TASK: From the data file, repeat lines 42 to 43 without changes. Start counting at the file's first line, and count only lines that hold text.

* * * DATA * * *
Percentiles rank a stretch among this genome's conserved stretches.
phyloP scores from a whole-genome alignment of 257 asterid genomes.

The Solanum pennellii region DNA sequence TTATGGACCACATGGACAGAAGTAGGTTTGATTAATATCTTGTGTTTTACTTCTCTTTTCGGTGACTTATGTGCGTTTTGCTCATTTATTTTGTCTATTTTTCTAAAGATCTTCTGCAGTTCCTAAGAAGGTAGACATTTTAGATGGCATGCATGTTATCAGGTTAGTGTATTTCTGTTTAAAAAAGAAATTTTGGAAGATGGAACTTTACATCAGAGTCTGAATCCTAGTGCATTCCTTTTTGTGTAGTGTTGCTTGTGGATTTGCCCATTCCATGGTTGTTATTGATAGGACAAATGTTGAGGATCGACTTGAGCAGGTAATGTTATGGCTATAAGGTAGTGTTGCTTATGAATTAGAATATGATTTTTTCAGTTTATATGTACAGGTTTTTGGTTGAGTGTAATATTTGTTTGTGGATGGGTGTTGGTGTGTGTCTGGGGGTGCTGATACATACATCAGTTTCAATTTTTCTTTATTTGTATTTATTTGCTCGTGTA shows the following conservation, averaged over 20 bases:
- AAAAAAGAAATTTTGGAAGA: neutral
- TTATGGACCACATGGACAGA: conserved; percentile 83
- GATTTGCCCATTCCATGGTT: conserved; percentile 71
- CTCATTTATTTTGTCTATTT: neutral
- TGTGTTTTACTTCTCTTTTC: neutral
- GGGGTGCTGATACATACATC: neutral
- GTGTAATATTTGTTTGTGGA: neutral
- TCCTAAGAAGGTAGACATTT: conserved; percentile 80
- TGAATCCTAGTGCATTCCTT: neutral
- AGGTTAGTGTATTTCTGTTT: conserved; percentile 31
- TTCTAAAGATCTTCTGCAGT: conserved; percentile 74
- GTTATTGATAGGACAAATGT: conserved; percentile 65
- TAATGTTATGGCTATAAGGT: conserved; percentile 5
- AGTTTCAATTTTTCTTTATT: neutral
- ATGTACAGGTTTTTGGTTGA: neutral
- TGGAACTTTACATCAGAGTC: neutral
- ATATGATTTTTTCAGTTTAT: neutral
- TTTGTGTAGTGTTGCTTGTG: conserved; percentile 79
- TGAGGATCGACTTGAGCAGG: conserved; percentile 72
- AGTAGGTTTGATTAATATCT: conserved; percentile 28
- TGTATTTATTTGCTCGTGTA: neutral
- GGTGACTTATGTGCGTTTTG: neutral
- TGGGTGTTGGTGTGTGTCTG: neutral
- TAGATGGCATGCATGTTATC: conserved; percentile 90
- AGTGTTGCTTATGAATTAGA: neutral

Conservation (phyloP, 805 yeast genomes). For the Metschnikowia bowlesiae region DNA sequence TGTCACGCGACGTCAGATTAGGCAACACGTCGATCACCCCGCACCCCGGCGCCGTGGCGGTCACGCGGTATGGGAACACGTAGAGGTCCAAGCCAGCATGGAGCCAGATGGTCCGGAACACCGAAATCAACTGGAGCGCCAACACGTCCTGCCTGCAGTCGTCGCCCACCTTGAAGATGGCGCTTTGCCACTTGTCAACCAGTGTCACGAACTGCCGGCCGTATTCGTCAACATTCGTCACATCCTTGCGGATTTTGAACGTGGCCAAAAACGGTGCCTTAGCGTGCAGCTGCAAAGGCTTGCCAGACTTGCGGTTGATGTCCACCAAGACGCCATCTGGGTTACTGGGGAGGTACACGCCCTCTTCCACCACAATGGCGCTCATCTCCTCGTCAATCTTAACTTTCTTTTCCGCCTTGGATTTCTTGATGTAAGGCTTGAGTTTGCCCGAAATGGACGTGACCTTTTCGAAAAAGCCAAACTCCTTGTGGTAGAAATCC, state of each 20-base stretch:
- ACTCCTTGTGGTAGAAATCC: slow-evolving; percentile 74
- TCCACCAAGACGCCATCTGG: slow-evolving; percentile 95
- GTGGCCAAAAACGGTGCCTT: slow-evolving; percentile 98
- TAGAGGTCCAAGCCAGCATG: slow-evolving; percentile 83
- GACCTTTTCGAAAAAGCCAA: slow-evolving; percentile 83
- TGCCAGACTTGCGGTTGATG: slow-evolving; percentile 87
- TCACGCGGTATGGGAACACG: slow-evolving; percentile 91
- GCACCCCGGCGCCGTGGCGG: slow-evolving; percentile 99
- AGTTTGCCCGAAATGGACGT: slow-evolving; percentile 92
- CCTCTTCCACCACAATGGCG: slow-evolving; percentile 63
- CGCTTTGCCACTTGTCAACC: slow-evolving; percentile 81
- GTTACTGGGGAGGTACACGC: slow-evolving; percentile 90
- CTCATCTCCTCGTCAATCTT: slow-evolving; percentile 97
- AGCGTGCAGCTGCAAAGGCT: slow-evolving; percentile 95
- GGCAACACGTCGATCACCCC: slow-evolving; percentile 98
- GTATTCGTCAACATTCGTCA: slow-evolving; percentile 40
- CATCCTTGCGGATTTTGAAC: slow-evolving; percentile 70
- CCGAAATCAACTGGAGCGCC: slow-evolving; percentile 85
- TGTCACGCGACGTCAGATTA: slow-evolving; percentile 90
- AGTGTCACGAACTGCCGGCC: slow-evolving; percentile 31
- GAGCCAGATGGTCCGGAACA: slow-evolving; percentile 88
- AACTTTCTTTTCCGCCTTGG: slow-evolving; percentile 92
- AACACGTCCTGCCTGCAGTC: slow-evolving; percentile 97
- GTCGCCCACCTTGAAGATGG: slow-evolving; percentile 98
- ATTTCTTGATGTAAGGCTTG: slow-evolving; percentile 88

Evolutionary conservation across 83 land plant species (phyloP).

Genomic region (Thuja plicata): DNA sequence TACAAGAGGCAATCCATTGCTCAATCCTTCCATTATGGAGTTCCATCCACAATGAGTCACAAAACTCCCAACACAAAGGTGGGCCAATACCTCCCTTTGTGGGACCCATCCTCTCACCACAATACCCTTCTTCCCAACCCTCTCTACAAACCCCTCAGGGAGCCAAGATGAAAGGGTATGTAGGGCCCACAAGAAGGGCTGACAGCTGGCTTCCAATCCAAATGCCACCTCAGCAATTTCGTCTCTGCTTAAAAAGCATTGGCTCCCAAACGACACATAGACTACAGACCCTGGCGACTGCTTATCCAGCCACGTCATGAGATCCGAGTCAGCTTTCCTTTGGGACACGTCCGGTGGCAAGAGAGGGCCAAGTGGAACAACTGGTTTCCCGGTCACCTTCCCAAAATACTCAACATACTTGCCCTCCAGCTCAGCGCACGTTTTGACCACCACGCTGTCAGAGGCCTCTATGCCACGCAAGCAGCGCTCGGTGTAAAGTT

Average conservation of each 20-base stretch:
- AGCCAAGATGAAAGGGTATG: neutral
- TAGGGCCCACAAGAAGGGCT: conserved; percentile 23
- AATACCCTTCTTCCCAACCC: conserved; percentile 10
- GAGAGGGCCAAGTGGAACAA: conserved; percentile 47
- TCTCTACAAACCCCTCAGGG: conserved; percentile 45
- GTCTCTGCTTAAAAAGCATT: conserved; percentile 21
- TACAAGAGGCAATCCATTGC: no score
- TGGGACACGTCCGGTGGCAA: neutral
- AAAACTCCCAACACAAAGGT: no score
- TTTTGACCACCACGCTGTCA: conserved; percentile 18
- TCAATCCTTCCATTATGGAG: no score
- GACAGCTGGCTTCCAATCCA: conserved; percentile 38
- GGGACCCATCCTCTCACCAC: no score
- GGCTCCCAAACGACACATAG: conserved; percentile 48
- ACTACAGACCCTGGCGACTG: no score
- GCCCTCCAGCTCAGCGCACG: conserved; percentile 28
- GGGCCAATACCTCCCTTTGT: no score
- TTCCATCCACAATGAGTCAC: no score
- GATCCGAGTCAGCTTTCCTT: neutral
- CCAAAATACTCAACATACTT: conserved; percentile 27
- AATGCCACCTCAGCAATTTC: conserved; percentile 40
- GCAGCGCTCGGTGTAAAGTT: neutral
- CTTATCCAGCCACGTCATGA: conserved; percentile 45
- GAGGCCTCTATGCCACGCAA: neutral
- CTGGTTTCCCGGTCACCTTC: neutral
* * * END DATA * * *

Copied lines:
- CTCATCTCCTCGTCAATCTT: slow-evolving; percentile 97
- AGCGTGCAGCTGCAAAGGCT: slow-evolving; percentile 95